Satisfaction among Pepco customers plummeted in the first quarter, putting it at the bottom of the 25 largest investor-owned energy utilities when it comes to keeping bill payers happy, according to a report scheduled for release Tuesday.

The annual survey was conducted by the American Customer Satisfaction Index, an Ann Arbor, Mich.-based organization that surveys satisfaction among a range of major industries and business sectors.

On a scale that goes from zero to 100, Pepco’s score fell to 54 from 70 in the first quarter of 2010, the report says. Pepco’s score had been falling slightly during most of the past seven years, according to the report, but never so steeply.

“Overall, utilities had a brutal winter, but [Pepco’s score] reflects that . . . other utilities didn’t struggle as much as Pepco did to get power back on and to respond to customers,” said David VanAmburg, managing director of ASCI.

The average score for the energy utilities in the survey was 75.

In a written response, Pepco spokesman Bob Hainey said: “We recognize the frustration that our customers have experienced over the last several months. That is why Pepco is collaborating with all relevant stakeholders to improve our service.

“To that end, our responses to recent storms, such as the violent thunderstorm on Saturday, have shown substantial improvement.”

Only two other utilities since 2000 have experienced so sharp a decline in customer satisfaction, VanAmburg said: Pacific Gas & Electric in California, whose scores dropped in 2001 after brown-outs, and Ameren, an electricity and natural gas provider in Missouri and Illinois that saw a big decline in 2007 after its response to a series of storms.

It took both utilities years to regain anything close to their previous customer satisfaction levels, the report shows.

The report was based on telephone interviews with 250 customers of each utility in the report, said VanAmburg.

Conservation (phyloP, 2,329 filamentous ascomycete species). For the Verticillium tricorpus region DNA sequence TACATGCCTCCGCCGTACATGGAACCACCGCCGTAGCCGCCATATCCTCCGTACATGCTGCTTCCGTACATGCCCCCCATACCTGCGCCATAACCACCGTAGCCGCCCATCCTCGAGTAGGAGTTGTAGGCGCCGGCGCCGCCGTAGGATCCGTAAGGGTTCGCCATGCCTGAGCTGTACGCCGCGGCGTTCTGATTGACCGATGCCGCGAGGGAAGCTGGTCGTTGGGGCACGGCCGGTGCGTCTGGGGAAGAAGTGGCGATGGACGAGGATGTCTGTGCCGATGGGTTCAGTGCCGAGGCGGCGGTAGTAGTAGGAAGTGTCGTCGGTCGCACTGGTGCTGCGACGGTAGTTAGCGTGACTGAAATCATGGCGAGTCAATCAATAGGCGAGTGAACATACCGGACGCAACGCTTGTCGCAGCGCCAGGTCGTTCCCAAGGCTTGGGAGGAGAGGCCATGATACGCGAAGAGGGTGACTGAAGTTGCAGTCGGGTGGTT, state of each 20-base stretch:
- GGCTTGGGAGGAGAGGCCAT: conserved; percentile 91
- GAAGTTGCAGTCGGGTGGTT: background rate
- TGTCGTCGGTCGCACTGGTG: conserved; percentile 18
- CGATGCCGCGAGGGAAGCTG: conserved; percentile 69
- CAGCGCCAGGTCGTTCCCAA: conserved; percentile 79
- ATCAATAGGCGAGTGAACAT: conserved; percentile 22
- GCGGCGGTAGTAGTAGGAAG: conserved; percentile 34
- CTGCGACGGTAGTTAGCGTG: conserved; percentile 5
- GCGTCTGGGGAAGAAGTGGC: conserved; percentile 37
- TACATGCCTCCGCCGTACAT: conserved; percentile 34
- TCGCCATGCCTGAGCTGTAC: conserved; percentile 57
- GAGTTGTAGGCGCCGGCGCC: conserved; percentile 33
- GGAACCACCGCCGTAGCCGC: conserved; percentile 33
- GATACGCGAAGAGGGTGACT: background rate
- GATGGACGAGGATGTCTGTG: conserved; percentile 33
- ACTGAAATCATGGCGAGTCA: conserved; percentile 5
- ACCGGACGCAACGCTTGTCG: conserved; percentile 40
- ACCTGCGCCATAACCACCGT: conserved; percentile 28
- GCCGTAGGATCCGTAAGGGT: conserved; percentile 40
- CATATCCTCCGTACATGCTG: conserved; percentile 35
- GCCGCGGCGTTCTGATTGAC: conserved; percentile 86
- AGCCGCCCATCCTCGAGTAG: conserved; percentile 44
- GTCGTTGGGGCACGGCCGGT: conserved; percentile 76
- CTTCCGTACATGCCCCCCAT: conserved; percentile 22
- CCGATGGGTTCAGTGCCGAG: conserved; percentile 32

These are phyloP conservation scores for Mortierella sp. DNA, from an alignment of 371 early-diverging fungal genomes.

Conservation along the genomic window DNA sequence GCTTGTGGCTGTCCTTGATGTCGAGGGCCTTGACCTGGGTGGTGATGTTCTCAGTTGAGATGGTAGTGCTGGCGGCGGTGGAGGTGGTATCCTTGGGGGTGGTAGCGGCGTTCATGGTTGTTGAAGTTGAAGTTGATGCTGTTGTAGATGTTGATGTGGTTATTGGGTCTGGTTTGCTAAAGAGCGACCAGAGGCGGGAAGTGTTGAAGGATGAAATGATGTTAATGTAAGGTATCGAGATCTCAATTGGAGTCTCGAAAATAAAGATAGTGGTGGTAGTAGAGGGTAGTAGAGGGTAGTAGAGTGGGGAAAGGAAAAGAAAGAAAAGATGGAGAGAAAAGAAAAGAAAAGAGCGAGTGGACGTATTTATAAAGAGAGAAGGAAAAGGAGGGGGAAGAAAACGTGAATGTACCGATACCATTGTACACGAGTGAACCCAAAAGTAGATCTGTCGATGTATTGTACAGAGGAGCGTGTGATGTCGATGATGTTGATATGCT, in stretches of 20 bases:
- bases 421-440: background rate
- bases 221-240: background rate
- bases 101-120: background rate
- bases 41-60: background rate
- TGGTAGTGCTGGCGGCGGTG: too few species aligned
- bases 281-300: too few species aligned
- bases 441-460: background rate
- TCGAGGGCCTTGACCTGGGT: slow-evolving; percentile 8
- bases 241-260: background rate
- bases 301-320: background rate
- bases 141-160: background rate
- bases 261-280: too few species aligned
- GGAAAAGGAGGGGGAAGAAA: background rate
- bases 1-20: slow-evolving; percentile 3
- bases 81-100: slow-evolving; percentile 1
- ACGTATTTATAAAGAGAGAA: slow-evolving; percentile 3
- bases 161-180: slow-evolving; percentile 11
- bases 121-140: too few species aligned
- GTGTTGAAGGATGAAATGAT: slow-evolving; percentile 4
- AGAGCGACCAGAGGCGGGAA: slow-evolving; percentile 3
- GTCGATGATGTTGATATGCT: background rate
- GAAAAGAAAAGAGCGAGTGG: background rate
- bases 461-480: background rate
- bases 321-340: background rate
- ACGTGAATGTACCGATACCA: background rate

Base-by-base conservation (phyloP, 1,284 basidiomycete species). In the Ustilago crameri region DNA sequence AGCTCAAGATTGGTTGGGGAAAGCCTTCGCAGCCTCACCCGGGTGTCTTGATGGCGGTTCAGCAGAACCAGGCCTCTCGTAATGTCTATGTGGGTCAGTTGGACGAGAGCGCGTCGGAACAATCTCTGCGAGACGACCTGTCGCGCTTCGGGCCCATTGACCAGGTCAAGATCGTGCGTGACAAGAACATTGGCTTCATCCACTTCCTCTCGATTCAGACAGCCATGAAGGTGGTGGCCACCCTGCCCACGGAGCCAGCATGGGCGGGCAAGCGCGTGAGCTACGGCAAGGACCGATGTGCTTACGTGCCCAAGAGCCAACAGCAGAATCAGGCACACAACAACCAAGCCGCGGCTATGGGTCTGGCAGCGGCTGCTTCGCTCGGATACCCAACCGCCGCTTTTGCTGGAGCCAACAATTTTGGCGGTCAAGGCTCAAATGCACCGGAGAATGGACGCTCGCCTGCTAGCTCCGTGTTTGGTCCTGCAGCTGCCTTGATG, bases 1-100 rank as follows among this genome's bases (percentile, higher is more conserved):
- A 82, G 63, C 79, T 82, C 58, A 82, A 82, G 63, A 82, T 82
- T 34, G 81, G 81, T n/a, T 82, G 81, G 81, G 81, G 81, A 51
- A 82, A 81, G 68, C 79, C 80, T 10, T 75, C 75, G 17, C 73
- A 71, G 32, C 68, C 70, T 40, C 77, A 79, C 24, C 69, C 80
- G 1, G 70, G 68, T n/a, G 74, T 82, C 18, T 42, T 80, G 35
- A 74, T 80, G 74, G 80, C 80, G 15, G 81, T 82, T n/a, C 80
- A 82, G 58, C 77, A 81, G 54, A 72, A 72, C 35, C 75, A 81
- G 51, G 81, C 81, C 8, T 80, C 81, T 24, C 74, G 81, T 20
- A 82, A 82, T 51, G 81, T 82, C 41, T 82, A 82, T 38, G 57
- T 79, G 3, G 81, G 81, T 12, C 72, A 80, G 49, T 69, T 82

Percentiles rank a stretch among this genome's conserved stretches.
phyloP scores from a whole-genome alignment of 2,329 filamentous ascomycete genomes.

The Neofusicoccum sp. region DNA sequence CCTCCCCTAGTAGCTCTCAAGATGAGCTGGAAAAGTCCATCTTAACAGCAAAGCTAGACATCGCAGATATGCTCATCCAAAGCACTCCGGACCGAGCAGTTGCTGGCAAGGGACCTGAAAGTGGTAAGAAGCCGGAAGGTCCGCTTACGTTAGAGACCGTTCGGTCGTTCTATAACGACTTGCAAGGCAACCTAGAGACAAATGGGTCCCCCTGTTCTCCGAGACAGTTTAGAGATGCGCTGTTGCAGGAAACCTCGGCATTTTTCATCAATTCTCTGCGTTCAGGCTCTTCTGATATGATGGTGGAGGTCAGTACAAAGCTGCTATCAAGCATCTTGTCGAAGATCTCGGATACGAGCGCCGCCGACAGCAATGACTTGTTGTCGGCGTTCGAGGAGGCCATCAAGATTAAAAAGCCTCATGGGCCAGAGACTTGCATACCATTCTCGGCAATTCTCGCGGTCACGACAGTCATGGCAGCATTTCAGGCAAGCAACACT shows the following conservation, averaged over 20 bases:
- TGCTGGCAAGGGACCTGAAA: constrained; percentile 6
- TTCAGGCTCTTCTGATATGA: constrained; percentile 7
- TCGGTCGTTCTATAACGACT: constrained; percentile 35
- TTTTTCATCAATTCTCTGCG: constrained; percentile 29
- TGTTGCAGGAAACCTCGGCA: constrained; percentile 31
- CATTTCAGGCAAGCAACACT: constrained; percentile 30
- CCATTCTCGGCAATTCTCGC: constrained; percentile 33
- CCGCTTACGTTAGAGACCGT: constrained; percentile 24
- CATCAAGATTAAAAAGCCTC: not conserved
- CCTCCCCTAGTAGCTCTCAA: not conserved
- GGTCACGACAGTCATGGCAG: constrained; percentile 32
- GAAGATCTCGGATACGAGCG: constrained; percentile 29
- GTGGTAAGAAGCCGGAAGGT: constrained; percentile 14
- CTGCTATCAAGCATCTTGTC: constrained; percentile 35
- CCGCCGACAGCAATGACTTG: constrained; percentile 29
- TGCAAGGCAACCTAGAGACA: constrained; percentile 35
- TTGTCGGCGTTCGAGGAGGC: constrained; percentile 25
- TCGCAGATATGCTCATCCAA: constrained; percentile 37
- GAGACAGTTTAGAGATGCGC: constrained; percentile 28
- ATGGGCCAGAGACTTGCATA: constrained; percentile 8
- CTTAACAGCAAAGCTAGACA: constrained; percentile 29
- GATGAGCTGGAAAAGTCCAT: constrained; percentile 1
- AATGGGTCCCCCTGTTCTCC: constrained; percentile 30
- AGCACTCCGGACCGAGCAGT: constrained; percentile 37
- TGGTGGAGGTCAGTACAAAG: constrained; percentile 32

The report comes a week after Maryland legislators passed a bill that imposes a $25,000-a-day fine on electric utilities for each violation of reliability standards. Those standards will involve how often power goes out, how long it stays out and a company’s response to customer calls, among other items. The exact standards still have to be drafted. They are to be enforced by July 2013.

Legislators passed the bill following public outcry over sustained Pepco outages last winter. The bill raises the maximum daily fine per lapse to $25,000 from $10,000 and specifies that utilities may not recover the cost of fines from ratepayers.

In March, utility regulators in the District separately proposed rules that would impose financial penalties on Pepco if it failed to meet new reliability standards and move into the ranks of top-performing utilities nationwide by 2020.

Pepco has about 778,000 residential and commercial customers in the District and Montgomery and Prince George’s counties.

A Washington Post investigation published in December found that Pepco’s customers in Maryland had substantially more day-to-day power outages than its customers in the District. The newspaper’s study determined that reliability began declining five years ago and that Pepco ranks at or near the bottom in industry surveys of reliability. The investigation also found that Pepco suffered reliability problems even on days with no storms.

Pepco has launched an extensive plan to improve equipment, trim trees that can cause outages and enhance customer service. The company said in an April 14 statement that in the last six months, it had trimmed trees along 1,600 miles of power lines, invested in equipment to carry more load and reroute power more efficiently during storms to help restore power, and made other changes.